Since the dawn of the Internet, people have been using it to talk about music.
In ancient times (the 1980s) Grateful Dead fans counted among the few paying subscribers on the WELL, one of the most notable early Internet communities. They brought parking lot culture from Dead shows to the network, a hybrid of social gathering and flea market. On the WELL’s forums, they’d debrief about the band’s current tour and exchange mailing addresses to pass around concert bootlegs on cassette tape.
Ever since those Deadheads took to the WELL, online music communities have been intrinsic to every major moment of the Internet.
IRC (Internet Relay Chat, an early precursor to chat tools like Discord) was filled with groups talking about electronic music and experimenting with live-streaming audio. Napster paved the way for widespread file sharing and ultimately motivated copyright holders to restrict access to media, often via the subscriptions we know and don’t love today. MySpace, arguably the first massive social media platform, was such a hub for music scenes that its fate felt intertwined with genres like screamo and ringtone rap.
Given all that, we live in a weird moment for music online. There’s an unprecedented amount of music available on-demand, but our tools for discovering and sharing music we love with one another are surprisingly poor. The platform era simply has not produced quality space where music fans can get together.
That’s why we’re building Freq, a community-centered social media platform for music discovery. Freq (pronounced “freak”) is short for Frequency, or the speed at which sound waves vibrate to create musical pitches. Freq is our experiment with a new type of digital public sphere for music, a start at mending significant tears in the music web today.
Music’s infrastructure problem
If you want to discover new music, chances are you’re discovering it through marketplaces, be it the virtual record fair Bandcamp, a cartel-like streaming service (Spotify, Apple, Tidal), a two-sided market like Soundcloud, or an attention-hungry video app like YouTube or TikTok. Comment sections on these platforms offer some ephemeral engagement, but they lack spaces for deeper, more persistent community-building.
If you want to gather with fellow fans to talk about music, you’re probably relying on accidental infrastructure. You might hang out with friends on Discord, which is designed for gamers and continues to be developed as such. Or you might be part of a Facebook Group or subreddit dedicated to your favorite genre, occupying a corner of their vast, multi-purpose platforms.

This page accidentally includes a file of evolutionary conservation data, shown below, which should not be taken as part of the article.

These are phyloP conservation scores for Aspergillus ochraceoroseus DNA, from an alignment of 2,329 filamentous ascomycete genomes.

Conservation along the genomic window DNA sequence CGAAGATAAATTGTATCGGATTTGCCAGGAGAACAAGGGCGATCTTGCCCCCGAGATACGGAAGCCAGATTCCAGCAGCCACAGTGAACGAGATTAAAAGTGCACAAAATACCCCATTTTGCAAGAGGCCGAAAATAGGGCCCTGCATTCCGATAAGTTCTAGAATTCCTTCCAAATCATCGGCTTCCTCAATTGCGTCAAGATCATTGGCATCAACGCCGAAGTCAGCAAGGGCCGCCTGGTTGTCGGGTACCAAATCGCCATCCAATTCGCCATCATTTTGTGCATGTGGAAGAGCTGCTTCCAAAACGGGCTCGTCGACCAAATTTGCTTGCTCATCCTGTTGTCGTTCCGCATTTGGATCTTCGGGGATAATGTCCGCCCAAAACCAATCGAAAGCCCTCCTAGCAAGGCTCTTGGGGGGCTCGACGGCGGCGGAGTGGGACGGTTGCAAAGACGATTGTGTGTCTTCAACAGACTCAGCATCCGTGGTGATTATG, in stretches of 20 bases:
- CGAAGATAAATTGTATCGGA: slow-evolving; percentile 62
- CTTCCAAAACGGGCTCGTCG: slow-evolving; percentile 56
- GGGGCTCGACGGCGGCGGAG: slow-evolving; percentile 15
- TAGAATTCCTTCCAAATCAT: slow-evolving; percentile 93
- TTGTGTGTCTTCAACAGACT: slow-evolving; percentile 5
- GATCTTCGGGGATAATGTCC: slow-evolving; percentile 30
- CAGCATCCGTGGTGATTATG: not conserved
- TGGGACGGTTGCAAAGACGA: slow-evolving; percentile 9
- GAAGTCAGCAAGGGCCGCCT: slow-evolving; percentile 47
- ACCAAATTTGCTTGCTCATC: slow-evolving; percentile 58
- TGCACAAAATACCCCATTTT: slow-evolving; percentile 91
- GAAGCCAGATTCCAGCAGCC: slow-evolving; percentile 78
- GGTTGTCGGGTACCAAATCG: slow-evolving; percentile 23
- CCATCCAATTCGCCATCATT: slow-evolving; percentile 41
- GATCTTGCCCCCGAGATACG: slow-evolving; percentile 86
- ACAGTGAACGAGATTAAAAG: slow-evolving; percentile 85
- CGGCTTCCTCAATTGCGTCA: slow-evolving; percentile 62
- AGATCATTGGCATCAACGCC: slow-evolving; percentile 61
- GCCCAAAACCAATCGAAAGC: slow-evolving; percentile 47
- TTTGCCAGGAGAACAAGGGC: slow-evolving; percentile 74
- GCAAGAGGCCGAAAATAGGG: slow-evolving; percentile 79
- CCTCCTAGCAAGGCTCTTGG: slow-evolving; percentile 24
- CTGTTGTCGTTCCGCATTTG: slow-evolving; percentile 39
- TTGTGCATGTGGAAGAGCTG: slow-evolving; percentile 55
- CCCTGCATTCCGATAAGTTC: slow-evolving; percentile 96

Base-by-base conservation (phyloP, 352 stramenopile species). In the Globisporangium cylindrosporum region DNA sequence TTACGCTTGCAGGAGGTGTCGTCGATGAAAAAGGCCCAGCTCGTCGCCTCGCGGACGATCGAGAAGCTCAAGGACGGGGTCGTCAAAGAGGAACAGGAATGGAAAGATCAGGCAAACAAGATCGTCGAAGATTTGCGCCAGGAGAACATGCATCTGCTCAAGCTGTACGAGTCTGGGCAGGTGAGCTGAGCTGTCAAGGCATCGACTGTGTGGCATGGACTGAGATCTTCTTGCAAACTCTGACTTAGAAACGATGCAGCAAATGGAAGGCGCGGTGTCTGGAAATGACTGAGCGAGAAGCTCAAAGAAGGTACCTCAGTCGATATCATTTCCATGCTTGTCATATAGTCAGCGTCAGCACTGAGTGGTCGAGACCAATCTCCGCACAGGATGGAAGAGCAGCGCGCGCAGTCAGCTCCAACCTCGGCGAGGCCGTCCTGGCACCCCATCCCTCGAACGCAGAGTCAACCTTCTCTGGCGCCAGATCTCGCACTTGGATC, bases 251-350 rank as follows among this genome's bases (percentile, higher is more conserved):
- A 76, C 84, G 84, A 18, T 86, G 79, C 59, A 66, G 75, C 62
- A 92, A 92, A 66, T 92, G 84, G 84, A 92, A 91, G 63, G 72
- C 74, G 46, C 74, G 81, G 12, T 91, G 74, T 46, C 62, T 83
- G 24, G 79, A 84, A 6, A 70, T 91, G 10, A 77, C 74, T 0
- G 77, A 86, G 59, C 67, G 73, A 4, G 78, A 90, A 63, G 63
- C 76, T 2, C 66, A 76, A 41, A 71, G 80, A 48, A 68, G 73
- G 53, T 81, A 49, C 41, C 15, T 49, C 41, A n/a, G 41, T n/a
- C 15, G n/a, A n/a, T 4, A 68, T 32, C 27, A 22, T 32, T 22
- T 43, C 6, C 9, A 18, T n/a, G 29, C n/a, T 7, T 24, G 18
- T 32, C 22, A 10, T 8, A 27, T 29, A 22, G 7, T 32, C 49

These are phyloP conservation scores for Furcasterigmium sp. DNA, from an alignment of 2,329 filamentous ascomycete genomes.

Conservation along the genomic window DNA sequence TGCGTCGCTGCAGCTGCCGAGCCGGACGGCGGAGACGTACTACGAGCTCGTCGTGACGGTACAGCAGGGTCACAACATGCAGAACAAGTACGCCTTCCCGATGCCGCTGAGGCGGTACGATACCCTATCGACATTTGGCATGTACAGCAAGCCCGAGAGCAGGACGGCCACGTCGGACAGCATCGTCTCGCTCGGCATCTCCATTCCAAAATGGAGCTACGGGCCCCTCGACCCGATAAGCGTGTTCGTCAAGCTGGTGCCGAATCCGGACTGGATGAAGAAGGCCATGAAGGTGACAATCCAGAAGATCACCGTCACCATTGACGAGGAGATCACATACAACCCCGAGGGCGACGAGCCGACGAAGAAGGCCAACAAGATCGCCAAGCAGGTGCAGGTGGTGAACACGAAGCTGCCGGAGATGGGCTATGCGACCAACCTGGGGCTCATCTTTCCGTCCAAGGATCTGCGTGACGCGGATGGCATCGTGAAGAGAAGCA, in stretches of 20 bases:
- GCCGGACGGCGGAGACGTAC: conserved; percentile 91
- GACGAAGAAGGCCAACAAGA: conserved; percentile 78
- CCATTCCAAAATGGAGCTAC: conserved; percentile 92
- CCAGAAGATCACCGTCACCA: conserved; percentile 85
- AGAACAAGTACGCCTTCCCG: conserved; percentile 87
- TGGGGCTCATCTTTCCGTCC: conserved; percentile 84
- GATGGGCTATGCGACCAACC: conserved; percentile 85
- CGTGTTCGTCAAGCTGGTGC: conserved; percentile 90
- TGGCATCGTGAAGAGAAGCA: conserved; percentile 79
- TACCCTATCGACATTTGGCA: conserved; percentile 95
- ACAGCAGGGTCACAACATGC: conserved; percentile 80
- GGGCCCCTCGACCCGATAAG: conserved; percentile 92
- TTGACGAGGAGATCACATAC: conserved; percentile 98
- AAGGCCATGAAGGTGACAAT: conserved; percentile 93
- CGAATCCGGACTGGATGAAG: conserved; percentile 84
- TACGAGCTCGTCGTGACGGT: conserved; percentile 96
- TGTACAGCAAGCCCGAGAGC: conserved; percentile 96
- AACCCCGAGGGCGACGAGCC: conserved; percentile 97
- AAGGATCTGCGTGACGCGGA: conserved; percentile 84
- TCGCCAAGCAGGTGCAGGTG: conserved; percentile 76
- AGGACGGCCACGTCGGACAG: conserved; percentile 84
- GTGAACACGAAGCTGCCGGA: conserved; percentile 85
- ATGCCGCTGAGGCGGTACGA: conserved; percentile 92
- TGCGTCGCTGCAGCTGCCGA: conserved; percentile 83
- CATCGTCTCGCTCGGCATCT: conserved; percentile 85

You’ll find, though, that these spaces come up short for music communities in really basic ways: just try scrolling back through a random Discord server’s #nowplaying channel past last week to figure out what music defines that community’s tastes.
There simply isn’t the same effort put into supporting social music discovery online as there is building out algorithmic curation or pay-to-pay algorithmic boosts on the aforementioned music marketplaces. TikTok is great at shuffling you through hundreds of seconds-long pop hooks, and Spotify promises something fresh every time you press “next,” but meaningful connection is the first thing to go when discovery is optimized for short attention spans.
Welcome to Freq
Freq is a purpose built platform for people to talk about music they love. The main things users can do on Freq are review albums, congregate in subreddit-like groups to talk about music, and make playlist-like collections of albums. The platform is currently in development, backed by our ethnographic study of online music communities today. It is inspired by Letterboxd and the defunct torrent tracker What.CD.
On Freq, you can customize a group to your community’s needs. So if you’re part of a group dedicated to your local music scene, you may want a bulletin board with upcoming shows and mutual aid efforts. Maybe you’re part of a cohort of songwriters, so you want to enable an album spotlight widget to boost an album each month written by a group member.
Members of groups can participate in decision- and rule-making. Moderators have robust tools to help maintain community norms and healthy rapport. They also have flexibility to choose how the group interacts with other groups.
For example, if you migrated along with some friends from r/RABM to start the Red and Anarchist Black Metal group on Freq, you likely spend much of your time on the platform trying to define which black metal artists and labels are “sketch”—ones that are explicitly fascists or friendly with fascists. You may well want to block all interactions with other Freq groups that seem okay with National Socialist Black Metal (yes, there is explicitly Nazi black metal).
On the discovery side, Freq is a place where you can learn and share knowledge about music by making thematic collections, adapted from the collage feature on the defunct torrent tracker What.CD, where one could make a big grid of album covers, with those albums organized by some kind of theme. And that theme could be “Midwestern spiritual jazz albums from the 1970s,” “bangers from my 2006 Bat Mitzvah,” or “Every country album with a song written by Willie Nelson.” It will feel familiar if you’ve ever used the Lists feature on Letterboxd.